But when I moved to use C# with WPF, I found that I could have separate resources that could be used by multiple controls at the same time. You do this by adding a resource dictionary to the app.xaml file inside the WPF project.

Here is a quick example of what I mean. I created a Styles folder in the root of my WPF project and added a new ResourceDictionary(WPF). I called this resource dictionary “TextStyles” and it looks like this:

<ResourceDictionary xmlns=""
    <Style TargetType="{x:Type TextBlock}">
        <Setter Property="FontFamily" Value="Arial"/>
        <Setter Property="FontSize" Value="28"/>
        <Setter Property="FontWeight" Value="Bold"/>
        <Setter Property="Foreground" Value="White"/>

Perfect, I then added this to my app.xaml file which now looks like this:

<Application x:Class="WPFUI.App"
                <ResourceDictionary Source="/Styles/TextStyles.xaml"/>

From now on, all the text blocks in the WPF application would use the Arial font, use font size 28, be bold and also be white.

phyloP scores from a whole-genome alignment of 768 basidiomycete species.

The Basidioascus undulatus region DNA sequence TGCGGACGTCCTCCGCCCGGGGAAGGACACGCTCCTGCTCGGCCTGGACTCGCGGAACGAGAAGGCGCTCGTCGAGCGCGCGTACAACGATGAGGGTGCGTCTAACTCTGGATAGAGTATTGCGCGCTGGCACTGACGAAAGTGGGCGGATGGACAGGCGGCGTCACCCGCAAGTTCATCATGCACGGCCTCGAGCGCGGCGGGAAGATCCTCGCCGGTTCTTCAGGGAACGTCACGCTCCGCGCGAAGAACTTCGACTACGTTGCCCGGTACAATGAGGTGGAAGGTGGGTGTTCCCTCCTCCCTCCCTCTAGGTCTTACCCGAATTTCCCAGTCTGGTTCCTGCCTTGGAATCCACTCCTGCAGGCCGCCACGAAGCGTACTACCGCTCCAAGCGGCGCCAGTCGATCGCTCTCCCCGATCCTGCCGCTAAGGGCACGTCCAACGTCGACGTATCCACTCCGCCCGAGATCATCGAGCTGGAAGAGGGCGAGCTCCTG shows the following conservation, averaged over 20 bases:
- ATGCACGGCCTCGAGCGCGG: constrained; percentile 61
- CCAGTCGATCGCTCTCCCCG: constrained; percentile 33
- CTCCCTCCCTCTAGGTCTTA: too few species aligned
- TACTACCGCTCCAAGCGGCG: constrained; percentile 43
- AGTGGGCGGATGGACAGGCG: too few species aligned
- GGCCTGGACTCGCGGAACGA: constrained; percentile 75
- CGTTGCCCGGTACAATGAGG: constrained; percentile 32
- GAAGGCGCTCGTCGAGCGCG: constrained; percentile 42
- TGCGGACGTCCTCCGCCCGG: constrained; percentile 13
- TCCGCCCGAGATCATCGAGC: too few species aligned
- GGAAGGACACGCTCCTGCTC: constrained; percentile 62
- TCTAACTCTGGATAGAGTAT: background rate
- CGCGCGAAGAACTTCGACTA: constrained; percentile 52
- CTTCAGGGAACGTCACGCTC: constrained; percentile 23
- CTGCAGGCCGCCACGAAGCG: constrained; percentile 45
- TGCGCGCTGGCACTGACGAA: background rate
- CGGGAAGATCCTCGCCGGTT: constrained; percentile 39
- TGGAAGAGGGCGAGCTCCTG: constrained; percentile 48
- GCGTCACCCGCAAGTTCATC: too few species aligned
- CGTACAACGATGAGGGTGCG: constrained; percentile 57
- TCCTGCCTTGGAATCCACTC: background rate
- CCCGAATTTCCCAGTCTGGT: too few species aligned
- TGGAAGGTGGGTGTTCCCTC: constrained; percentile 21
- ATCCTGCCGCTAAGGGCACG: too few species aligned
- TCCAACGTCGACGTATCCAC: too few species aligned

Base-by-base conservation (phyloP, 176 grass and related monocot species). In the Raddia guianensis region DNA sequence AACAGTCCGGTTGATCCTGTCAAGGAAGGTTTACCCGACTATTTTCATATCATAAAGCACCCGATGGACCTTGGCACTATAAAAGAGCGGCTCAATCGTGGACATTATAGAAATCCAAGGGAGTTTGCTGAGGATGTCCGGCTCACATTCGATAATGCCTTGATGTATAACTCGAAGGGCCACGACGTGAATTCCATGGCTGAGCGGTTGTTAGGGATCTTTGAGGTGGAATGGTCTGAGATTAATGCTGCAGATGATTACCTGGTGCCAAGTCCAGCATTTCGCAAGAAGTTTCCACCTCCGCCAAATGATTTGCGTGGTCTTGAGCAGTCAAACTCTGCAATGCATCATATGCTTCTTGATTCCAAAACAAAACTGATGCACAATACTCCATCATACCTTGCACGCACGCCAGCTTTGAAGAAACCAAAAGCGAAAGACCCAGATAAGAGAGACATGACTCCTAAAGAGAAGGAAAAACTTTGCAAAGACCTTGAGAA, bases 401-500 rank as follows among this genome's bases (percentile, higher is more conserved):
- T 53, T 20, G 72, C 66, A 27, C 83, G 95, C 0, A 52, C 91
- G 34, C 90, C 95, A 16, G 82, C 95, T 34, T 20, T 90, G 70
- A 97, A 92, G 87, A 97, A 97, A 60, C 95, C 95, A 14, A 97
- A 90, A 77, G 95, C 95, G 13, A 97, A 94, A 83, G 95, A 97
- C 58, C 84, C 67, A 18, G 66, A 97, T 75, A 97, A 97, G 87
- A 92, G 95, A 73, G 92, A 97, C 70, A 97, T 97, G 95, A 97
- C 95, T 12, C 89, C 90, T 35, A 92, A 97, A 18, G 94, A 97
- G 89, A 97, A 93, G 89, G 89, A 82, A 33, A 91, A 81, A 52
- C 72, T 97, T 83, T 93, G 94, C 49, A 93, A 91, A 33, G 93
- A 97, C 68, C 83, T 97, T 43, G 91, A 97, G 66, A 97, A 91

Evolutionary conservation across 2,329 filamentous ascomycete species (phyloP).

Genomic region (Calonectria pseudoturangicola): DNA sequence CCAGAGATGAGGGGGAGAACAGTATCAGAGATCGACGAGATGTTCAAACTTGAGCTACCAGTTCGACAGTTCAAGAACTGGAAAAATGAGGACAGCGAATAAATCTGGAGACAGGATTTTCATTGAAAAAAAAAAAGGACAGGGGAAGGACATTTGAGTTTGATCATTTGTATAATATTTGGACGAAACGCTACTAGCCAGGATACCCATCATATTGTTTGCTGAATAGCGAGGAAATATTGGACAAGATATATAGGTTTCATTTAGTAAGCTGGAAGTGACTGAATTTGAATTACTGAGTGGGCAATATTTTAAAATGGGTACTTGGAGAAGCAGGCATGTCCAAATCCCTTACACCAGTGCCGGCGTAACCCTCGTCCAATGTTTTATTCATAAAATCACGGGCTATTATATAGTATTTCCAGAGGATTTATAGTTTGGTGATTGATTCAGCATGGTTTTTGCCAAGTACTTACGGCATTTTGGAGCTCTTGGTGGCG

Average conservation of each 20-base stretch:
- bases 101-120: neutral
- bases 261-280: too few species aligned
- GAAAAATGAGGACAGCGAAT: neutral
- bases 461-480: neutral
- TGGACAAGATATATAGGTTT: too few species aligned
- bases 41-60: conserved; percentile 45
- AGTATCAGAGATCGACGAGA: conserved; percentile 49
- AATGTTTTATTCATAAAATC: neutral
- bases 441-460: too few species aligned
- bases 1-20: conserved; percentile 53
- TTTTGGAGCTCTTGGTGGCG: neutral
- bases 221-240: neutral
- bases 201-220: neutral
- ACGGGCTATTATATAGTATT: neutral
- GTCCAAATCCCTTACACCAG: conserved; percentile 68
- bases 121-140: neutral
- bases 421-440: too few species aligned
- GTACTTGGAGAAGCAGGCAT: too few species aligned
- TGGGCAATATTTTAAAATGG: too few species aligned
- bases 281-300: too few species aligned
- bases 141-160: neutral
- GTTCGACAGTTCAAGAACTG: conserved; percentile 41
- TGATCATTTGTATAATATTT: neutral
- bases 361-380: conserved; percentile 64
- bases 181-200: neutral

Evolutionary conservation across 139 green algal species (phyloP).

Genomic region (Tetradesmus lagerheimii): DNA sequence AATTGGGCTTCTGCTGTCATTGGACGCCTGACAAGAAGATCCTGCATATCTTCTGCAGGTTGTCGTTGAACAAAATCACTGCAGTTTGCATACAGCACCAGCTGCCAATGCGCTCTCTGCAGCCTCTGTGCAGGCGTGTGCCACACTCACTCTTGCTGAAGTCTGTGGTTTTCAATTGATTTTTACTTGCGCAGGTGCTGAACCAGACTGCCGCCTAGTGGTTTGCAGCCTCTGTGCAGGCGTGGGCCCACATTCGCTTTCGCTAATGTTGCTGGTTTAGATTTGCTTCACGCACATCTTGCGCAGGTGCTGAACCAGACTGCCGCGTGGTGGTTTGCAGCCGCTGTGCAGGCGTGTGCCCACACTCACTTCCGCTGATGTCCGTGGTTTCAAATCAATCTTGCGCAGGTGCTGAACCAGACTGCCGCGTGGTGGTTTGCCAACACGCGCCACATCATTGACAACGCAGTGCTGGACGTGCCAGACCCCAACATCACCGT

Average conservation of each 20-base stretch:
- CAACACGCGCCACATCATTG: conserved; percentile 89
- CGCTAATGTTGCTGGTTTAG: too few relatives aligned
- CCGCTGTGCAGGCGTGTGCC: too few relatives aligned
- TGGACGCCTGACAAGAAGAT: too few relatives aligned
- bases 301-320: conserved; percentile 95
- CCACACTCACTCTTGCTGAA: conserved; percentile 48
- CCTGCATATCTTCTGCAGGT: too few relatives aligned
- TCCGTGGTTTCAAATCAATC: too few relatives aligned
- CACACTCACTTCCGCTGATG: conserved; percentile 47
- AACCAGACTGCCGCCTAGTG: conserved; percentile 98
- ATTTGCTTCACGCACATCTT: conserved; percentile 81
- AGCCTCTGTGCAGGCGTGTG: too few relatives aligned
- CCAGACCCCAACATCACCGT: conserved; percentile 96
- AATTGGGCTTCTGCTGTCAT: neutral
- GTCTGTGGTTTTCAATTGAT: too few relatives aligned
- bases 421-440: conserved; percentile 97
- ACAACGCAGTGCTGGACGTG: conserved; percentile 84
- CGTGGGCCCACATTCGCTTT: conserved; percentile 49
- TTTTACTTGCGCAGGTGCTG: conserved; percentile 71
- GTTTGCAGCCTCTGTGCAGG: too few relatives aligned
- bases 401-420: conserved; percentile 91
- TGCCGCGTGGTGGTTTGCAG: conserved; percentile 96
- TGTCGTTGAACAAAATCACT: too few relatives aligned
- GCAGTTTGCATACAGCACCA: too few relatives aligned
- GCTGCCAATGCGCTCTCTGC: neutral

Important Notes:

  1. It’s important to add your resource dictionaries to the app.xaml file in the correct order. You want to work from top to bottom. Meaning you don’t want a resource dictionary using something from another resource dictionary below it. For example, if you are using custom colours and want your text blocks to be that colour, you would put your colour resource first and then your text block resource.
  2. If you don’t want a resource to be used everywhere in your application if you style inside the resource dictionary a name. Then you can reference the style inside your WPF XAML code.


Multiple Sounds in WPF Application

So I’m making a small WPF game, which you can find here by the way 😛, and I come across a confusing and infuriating issue. WPF has two built-in audio players: SoundPlayer and MediaPlayer.